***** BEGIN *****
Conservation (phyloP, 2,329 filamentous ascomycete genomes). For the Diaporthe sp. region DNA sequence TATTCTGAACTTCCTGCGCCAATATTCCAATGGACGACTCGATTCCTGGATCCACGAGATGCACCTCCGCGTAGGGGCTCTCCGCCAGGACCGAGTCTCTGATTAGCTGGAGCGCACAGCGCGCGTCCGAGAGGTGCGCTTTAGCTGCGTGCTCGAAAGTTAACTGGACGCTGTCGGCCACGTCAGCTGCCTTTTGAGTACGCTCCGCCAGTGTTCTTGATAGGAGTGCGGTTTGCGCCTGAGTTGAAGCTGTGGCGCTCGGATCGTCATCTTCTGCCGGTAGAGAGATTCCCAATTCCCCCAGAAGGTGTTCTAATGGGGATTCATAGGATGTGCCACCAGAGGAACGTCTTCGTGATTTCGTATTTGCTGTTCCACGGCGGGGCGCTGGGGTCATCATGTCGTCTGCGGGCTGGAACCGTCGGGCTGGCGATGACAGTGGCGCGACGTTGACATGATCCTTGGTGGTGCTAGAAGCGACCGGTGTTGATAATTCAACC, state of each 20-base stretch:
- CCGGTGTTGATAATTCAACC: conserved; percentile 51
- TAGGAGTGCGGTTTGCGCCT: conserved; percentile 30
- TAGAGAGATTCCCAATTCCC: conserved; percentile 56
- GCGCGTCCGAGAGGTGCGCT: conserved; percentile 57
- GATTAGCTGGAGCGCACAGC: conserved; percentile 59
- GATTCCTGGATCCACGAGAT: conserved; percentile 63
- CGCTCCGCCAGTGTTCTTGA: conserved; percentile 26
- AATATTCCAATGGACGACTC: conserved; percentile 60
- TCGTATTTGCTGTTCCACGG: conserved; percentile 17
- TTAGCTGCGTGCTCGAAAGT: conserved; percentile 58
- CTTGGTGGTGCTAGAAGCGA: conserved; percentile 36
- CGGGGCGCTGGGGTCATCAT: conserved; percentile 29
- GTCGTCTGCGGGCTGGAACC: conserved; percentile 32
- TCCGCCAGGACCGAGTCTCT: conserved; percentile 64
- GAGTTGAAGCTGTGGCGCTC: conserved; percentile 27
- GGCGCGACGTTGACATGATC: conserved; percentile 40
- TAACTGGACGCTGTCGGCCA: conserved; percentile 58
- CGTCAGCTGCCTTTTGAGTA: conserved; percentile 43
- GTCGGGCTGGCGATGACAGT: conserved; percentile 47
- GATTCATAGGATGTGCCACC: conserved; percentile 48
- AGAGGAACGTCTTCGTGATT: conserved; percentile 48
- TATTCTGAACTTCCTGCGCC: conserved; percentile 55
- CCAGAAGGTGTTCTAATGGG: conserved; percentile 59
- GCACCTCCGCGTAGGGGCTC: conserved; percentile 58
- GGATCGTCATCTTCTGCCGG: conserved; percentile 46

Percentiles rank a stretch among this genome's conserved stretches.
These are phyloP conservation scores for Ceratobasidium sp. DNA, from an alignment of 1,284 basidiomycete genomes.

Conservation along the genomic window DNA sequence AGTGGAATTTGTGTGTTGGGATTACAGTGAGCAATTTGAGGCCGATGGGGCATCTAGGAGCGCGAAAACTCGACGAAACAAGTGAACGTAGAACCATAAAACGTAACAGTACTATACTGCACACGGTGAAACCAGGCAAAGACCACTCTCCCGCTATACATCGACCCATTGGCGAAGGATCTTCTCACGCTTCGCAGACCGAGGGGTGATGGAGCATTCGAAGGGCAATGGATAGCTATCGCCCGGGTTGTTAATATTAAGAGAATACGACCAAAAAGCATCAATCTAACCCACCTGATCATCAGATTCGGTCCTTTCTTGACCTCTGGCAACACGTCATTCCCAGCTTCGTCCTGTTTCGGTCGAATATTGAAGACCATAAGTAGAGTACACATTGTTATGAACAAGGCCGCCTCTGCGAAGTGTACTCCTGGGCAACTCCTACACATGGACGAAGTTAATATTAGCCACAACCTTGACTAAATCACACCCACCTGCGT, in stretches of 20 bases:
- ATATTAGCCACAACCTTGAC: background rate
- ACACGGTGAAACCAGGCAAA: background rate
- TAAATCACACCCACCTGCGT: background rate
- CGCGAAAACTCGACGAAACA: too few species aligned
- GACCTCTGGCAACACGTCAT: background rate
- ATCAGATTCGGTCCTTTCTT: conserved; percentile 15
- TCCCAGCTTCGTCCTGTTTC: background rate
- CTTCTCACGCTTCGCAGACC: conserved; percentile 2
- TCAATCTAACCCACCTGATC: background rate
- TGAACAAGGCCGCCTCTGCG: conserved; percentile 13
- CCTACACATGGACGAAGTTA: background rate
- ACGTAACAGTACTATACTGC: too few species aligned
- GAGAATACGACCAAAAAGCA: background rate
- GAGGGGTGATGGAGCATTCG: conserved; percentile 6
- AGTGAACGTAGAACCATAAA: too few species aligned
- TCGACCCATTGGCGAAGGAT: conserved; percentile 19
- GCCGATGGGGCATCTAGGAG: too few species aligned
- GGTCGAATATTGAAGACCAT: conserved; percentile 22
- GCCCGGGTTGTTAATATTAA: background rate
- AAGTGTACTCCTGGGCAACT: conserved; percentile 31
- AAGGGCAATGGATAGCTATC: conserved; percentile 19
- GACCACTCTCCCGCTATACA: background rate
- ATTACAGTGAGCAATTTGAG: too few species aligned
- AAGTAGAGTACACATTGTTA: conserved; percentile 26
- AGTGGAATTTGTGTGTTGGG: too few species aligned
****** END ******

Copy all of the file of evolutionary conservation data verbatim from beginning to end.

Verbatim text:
Conservation (phyloP, 2,329 filamentous ascomycete genomes). For the Diaporthe sp. region DNA sequence TATTCTGAACTTCCTGCGCCAATATTCCAATGGACGACTCGATTCCTGGATCCACGAGATGCACCTCCGCGTAGGGGCTCTCCGCCAGGACCGAGTCTCTGATTAGCTGGAGCGCACAGCGCGCGTCCGAGAGGTGCGCTTTAGCTGCGTGCTCGAAAGTTAACTGGACGCTGTCGGCCACGTCAGCTGCCTTTTGAGTACGCTCCGCCAGTGTTCTTGATAGGAGTGCGGTTTGCGCCTGAGTTGAAGCTGTGGCGCTCGGATCGTCATCTTCTGCCGGTAGAGAGATTCCCAATTCCCCCAGAAGGTGTTCTAATGGGGATTCATAGGATGTGCCACCAGAGGAACGTCTTCGTGATTTCGTATTTGCTGTTCCACGGCGGGGCGCTGGGGTCATCATGTCGTCTGCGGGCTGGAACCGTCGGGCTGGCGATGACAGTGGCGCGACGTTGACATGATCCTTGGTGGTGCTAGAAGCGACCGGTGTTGATAATTCAACC, state of each 20-base stretch:
- CCGGTGTTGATAATTCAACC: conserved; percentile 51
- TAGGAGTGCGGTTTGCGCCT: conserved; percentile 30
- TAGAGAGATTCCCAATTCCC: conserved; percentile 56
- GCGCGTCCGAGAGGTGCGCT: conserved; percentile 57
- GATTAGCTGGAGCGCACAGC: conserved; percentile 59
- GATTCCTGGATCCACGAGAT: conserved; percentile 63
- CGCTCCGCCAGTGTTCTTGA: conserved; percentile 26
- AATATTCCAATGGACGACTC: conserved; percentile 60
- TCGTATTTGCTGTTCCACGG: conserved; percentile 17
- TTAGCTGCGTGCTCGAAAGT: conserved; percentile 58
- CTTGGTGGTGCTAGAAGCGA: conserved; percentile 36
- CGGGGCGCTGGGGTCATCAT: conserved; percentile 29
- GTCGTCTGCGGGCTGGAACC: conserved; percentile 32
- TCCGCCAGGACCGAGTCTCT: conserved; percentile 64
- GAGTTGAAGCTGTGGCGCTC: conserved; percentile 27
- GGCGCGACGTTGACATGATC: conserved; percentile 40
- TAACTGGACGCTGTCGGCCA: conserved; percentile 58
- CGTCAGCTGCCTTTTGAGTA: conserved; percentile 43
- GTCGGGCTGGCGATGACAGT: conserved; percentile 47
- GATTCATAGGATGTGCCACC: conserved; percentile 48
- AGAGGAACGTCTTCGTGATT: conserved; percentile 48
- TATTCTGAACTTCCTGCGCC: conserved; percentile 55
- CCAGAAGGTGTTCTAATGGG: conserved; percentile 59
- GCACCTCCGCGTAGGGGCTC: conserved; percentile 58
- GGATCGTCATCTTCTGCCGG: conserved; percentile 46

Percentiles rank a stretch among this genome's conserved stretches.
These are phyloP conservation scores for Ceratobasidium sp. DNA, from an alignment of 1,284 basidiomycete genomes.

Conservation along the genomic window DNA sequence AGTGGAATTTGTGTGTTGGGATTACAGTGAGCAATTTGAGGCCGATGGGGCATCTAGGAGCGCGAAAACTCGACGAAACAAGTGAACGTAGAACCATAAAACGTAACAGTACTATACTGCACACGGTGAAACCAGGCAAAGACCACTCTCCCGCTATACATCGACCCATTGGCGAAGGATCTTCTCACGCTTCGCAGACCGAGGGGTGATGGAGCATTCGAAGGGCAATGGATAGCTATCGCCCGGGTTGTTAATATTAAGAGAATACGACCAAAAAGCATCAATCTAACCCACCTGATCATCAGATTCGGTCCTTTCTTGACCTCTGGCAACACGTCATTCCCAGCTTCGTCCTGTTTCGGTCGAATATTGAAGACCATAAGTAGAGTACACATTGTTATGAACAAGGCCGCCTCTGCGAAGTGTACTCCTGGGCAACTCCTACACATGGACGAAGTTAATATTAGCCACAACCTTGACTAAATCACACCCACCTGCGT, in stretches of 20 bases:
- ATATTAGCCACAACCTTGAC: background rate
- ACACGGTGAAACCAGGCAAA: background rate
- TAAATCACACCCACCTGCGT: background rate
- CGCGAAAACTCGACGAAACA: too few species aligned
- GACCTCTGGCAACACGTCAT: background rate
- ATCAGATTCGGTCCTTTCTT: conserved; percentile 15
- TCCCAGCTTCGTCCTGTTTC: background rate
- CTTCTCACGCTTCGCAGACC: conserved; percentile 2
- TCAATCTAACCCACCTGATC: background rate
- TGAACAAGGCCGCCTCTGCG: conserved; percentile 13
- CCTACACATGGACGAAGTTA: background rate
- ACGTAACAGTACTATACTGC: too few species aligned
- GAGAATACGACCAAAAAGCA: background rate
- GAGGGGTGATGGAGCATTCG: conserved; percentile 6
- AGTGAACGTAGAACCATAAA: too few species aligned
- TCGACCCATTGGCGAAGGAT: conserved; percentile 19
- GCCGATGGGGCATCTAGGAG: too few species aligned
- GGTCGAATATTGAAGACCAT: conserved; percentile 22
- GCCCGGGTTGTTAATATTAA: background rate
- AAGTGTACTCCTGGGCAACT: conserved; percentile 31
- AAGGGCAATGGATAGCTATC: conserved; percentile 19
- GACCACTCTCCCGCTATACA: background rate
- ATTACAGTGAGCAATTTGAG: too few species aligned
- AAGTAGAGTACACATTGTTA: conserved; percentile 26
- AGTGGAATTTGTGTGTTGGG: too few species aligned